Works Cited: Books

A basic book citation will have the following information.  Note punctuation.

  1. Author's(or editor or compiler) Lastname, Firstname. Followed by a period.  If there are two authors the first one is listed Lastname, Firstname and the second author listed as Firstname Lastname. (see example).  If there are more than two authors, list the first author as Lastname, Firstname, et al.  (Et al. is the Latin word for "and others").
  2. Title of Book. (italicized) followed by a period.
  3. Edition or version used (if it is listed on the title page of the book), followed by a comma. 
  4. Volume number (if the book is part of a multi-volume set).  Use the abbreviation Vol. followed by the number and a period.
  5. Publisher, date. List the publisher's name, followed by a comma  and the year of publication followed by a period.

See examples in the next section for more details.

Examples: Print Books in the Works Cited List

Book with One Author

Ayers, Harry. Classroom Management: A Practical Approach for Primary and Secondary Teachers. Fulton, 1998.  

Book with One Editor

Donovan, Mary Deirdre, editor.  The New Professional Chef: The Culinary Institute of America. 6th ed., Routledge, 1996.

Book With Multiple Authors or Editors

  • List authors in the order they appear on the title page
  • Reverse only the first author's name
  • If there are three or more authors,  list only the first author and add et al. (Latin for "and others")
  • If the writers are listed as editors, compilers or translators list that information after their name(s). Examples below.

Book with two authors, editors or translators

McQuiston, Liz and Barry Kitts. Graphic Design Source Book.  MacDonald Orbis, 1987.

Pevear, Richard, and Larissa Volokhonsky, translators. Crime and Punishment. By Feodor Dostoevsky, Vintage, 1993.

Books with three or more authors or editors

Catley, Andy, et al., editors. Pastoralism and Development in Africa: Dynamic Change at the Margins.  Routledge, 2013.  

Book Chapter or Work in an Edited Book

Cohen, David K., and Carol A. Barnes. "Pedagogy and Policy." Teaching for Understanding: Challenges for Policy and Practice, edited by  D. K. Cohen et al, Jossey-Bass, 1993, pp. 207-239.  

Kincaid, Jamaica. "Girl." The Vintage Book of Contemporary American Short Stories, edited by Tobias Wolff, Vintage, 1994, pp. 306-07.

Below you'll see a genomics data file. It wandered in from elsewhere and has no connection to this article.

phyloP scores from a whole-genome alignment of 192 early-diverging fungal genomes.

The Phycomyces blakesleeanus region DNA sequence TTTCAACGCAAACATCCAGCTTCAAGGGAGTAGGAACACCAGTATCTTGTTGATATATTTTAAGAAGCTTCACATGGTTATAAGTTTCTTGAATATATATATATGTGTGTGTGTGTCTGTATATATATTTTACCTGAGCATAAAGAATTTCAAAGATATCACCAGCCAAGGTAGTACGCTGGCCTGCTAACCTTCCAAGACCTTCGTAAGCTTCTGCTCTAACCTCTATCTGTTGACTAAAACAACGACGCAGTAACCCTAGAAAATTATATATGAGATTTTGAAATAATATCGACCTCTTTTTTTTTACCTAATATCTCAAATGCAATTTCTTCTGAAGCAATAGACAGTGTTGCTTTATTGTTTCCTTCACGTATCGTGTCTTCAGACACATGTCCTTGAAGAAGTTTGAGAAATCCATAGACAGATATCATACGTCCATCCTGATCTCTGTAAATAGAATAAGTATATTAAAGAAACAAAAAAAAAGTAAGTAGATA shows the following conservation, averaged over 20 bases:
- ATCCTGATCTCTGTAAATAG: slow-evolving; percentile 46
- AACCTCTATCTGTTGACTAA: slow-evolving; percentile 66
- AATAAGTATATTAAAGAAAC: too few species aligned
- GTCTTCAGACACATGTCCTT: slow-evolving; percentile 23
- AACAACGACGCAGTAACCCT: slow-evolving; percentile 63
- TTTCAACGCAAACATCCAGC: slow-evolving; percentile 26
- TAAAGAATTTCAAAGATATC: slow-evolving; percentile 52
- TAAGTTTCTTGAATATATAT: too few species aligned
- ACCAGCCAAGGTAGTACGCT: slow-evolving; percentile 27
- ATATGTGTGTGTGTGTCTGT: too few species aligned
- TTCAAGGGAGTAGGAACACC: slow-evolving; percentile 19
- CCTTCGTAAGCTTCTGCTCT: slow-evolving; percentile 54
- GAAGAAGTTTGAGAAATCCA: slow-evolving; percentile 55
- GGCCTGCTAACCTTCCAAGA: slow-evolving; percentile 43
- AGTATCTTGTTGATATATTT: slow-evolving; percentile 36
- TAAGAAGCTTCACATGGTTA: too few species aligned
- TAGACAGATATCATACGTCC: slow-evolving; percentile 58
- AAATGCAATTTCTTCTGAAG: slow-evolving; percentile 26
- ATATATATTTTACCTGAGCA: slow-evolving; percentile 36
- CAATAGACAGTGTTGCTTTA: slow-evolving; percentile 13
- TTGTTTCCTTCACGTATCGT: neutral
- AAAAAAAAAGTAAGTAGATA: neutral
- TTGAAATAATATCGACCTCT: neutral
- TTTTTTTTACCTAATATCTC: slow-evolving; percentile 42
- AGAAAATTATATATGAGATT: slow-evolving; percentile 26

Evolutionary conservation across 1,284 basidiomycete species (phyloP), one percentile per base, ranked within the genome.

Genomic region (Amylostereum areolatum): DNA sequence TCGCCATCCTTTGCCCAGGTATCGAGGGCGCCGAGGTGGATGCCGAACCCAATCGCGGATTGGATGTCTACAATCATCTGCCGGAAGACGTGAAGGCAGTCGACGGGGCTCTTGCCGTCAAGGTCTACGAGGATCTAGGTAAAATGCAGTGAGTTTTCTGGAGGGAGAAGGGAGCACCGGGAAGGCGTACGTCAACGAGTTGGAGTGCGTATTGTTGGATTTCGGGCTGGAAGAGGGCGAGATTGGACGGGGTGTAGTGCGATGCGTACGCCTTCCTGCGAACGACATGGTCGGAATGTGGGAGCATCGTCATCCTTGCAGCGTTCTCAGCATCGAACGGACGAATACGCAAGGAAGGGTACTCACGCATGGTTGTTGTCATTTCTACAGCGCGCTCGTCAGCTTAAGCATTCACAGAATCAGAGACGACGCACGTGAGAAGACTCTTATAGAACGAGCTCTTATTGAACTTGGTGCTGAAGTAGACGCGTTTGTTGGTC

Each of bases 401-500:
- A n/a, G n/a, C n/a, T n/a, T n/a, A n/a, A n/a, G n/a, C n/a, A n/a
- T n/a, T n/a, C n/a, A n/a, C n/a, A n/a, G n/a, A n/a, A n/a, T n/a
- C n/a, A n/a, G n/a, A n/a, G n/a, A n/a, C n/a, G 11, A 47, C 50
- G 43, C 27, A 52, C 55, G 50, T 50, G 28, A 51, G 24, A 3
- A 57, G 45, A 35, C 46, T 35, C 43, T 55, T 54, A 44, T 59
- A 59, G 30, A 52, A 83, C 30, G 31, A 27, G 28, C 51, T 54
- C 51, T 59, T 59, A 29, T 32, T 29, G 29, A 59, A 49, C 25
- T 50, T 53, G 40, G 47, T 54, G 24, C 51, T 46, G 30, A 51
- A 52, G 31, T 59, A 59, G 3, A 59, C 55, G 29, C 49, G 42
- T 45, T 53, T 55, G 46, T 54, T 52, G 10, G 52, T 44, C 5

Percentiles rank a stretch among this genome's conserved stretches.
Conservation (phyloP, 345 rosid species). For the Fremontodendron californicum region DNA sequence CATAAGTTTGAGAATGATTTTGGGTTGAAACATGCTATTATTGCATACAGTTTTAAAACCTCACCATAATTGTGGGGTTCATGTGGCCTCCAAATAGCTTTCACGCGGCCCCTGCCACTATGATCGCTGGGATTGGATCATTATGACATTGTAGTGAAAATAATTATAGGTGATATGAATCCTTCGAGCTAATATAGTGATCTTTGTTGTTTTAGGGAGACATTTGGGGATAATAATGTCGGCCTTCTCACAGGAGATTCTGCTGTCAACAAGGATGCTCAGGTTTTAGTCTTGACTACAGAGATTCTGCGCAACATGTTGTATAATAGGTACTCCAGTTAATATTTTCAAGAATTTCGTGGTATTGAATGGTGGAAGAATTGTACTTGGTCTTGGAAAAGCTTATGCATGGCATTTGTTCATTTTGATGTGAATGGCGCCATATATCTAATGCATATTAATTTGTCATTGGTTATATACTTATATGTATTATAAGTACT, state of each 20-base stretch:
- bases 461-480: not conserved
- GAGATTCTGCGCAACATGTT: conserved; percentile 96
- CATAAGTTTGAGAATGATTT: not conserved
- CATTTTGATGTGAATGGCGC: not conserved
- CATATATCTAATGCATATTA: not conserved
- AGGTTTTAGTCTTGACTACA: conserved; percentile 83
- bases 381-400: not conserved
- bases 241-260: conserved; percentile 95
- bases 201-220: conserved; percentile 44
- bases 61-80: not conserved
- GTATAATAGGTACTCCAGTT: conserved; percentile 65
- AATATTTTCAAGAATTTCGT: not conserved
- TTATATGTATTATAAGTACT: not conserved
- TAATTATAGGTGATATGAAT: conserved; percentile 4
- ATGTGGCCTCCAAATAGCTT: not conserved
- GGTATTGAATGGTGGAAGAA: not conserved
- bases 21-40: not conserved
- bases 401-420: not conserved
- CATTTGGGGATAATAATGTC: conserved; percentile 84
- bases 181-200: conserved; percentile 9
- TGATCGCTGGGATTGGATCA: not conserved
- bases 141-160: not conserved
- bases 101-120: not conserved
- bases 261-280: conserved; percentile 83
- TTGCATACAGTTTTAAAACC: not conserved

Chapter/Entry in a Reference Book (No Author) When citing an encyclopedia, dictionary or other reference book do not include the publisher information.  If the reference book is organized alphabetically, do not list the volume or the page number where the article is located. 

"Ideology." The American Heritage Dictionary. 3rd ed., 1997.  

Translated Book

Bolano, R. The Savage Detectives. Translated by N. Wimmer.  Picador, 2012. 

Report or Publication from a Corporate Author

A corporate author may include a commission, a committee, a government agency, or a group that does not identify individual members on the title page. MLA recommends that you list the names of corporate authors in the place where an author’s name typically appears at the beginning of the entry (see the first example below).  If the publication is a government agency, begin the citation with the name of the government (see the second example below).

American Allergy Association.  Allergies in Children.  Random House, 1998.

Canada, Immigration and Refugee Board. Access to Information and Privacy and Special Projects Directorate. Annual Report on the Privacy Act. Ottawa, 2009.  

Book with No Author

If no author is given, start your citation with the title of the book.  In the Works Cited page, it will be listed alphabetically with the authors.

Encyclopedia of Pennsylvania. 2nd ed., Somerset Publishers, 1994.

 

Examples: Ebooks in the Works Cited List

E-books --whether they are offered on the web or via library databases such as Ebsco or Credo--e-books are listed using the same information as print books, except you need to include two additional pieces of information:

  1. Name of  database or website where the document is held (if accessed online). In italics.
  2. Date of access (in the format: day, month abbreviated to 3 letters, year)  preceded by the word Accessed. Examples below.

NOTE:  Always remove the http:// or https://  from the URL of a web or digital publication.

Examples of e-book citations:

Hall, Carl W. A Biographical Dictionary of People in Engineering: From Earliest Records to 2000. Purdue U Press, 2008. Credo Reference, libdb.dccc.edu/form?qurl=http%eA%2F%2Fwww.credoreference.com/book/purduepe. Accessed 2 Oct. 2016.

Poe, Edgar Allan. "The Masque of the Red Death." The Complete Works of Edgar Allan Poe, edited by James A. Harrison, vol.4, Crowell, 1902, pp. 250-58.  HathiTrust Digital Library,  babel.hathitrust.org/cgi/pt?id=coo.31924079574368;view=1up;seq=266. Accessed 10 Oct. 2016.

Rossner, MJ. Basic Mathematics for Economists. 2nd ed., Routledge, 2003. EBSCOHost E-book Collection, search.ebscohost.com.libdb.dccc.edu/login.aspx?direct=true&db=nlebk&AN=102089&site=ehost-live. Accessed 20 Oct. 2012,

For more detailed examples of electronic citations in MLA-8, please see the Purdue Owl's website on Citing Electronic Resources.